The UK Supreme Court released its judgment today in a much-written about dispute pitting a Saudi company against the Government of Pakistan. In the judgment, the Court declined to enforce a 2006 ICC arbitral award in favour of Dallah Real Estate and Tourism Holding Company.

A central issue in the case was whether the Government of Pakistan – which was not itself a signatory to a 1996 contract between Dallah and a Pakistani government-created Trust – could be bound by an arbitration clause providing for ICC arbitration.

While Dallah persuaded a panel of arbitrators that Pakistan was a “true party” to the contract, the Saudi company has been unsuccessful in enforcing the tribunal’s $20,588,040 Million (US) award in the UK courts. Indeed, today’s UK Supreme Court decision is the third to deny enforcement of the ICC award.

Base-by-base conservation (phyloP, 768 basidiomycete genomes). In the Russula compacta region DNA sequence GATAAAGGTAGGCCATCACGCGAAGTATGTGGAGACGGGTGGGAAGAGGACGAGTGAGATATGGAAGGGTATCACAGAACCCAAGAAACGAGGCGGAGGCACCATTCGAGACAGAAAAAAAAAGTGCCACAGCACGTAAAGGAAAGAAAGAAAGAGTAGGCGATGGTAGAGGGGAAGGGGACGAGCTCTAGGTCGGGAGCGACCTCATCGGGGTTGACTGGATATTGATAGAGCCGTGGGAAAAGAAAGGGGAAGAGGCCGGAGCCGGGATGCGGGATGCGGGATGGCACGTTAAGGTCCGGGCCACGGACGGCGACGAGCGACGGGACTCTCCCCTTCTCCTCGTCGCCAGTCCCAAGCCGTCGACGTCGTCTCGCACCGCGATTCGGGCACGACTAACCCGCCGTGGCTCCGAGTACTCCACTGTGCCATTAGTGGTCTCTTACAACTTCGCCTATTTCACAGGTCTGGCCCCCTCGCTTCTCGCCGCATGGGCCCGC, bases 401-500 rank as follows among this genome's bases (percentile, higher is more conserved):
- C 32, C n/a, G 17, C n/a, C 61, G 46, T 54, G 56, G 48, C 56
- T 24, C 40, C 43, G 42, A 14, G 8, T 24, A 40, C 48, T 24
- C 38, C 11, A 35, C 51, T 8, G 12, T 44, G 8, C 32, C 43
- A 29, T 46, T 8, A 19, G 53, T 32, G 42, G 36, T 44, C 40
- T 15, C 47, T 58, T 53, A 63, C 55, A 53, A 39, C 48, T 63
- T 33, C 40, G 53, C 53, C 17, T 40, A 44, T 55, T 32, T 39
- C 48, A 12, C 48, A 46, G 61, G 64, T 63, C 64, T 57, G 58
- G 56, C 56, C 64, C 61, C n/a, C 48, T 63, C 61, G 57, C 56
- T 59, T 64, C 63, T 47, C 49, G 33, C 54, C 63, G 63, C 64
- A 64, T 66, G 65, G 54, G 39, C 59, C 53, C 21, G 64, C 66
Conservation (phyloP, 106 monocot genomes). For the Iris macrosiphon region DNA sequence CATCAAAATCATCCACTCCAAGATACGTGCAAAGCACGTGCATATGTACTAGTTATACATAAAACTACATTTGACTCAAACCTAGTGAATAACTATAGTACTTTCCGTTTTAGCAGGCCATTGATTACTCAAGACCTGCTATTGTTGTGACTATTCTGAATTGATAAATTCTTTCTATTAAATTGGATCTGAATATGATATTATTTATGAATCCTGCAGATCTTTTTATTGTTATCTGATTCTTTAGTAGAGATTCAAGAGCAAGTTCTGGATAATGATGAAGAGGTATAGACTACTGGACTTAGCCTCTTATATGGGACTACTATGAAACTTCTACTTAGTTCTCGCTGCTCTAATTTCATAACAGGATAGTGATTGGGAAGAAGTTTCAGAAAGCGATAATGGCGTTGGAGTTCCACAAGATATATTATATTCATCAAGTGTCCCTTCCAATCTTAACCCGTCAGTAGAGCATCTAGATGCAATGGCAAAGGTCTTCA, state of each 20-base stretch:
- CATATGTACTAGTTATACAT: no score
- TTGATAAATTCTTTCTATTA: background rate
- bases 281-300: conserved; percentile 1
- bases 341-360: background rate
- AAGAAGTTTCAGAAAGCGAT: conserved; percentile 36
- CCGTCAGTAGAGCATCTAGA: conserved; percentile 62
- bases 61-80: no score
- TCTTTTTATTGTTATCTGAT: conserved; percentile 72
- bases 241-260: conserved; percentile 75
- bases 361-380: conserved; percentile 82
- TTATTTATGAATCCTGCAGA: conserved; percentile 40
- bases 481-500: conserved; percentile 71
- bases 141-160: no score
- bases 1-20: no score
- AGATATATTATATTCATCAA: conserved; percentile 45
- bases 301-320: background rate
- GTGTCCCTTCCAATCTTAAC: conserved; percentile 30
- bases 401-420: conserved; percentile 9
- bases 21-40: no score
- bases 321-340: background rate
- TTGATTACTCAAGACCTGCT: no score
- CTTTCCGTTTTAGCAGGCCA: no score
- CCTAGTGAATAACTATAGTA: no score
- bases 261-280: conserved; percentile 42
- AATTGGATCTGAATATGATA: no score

I won’t rehearse all of the background here, as you can find numerous accounts of the case, including Gary Born’s comprehensive analysis of an earlier (2009) Appeals Court ruling. No doubt, plenty of commentators will weigh in, in the days to come, with their views on today’s judgment. In the mean time, you can find a copy of the ruling here.


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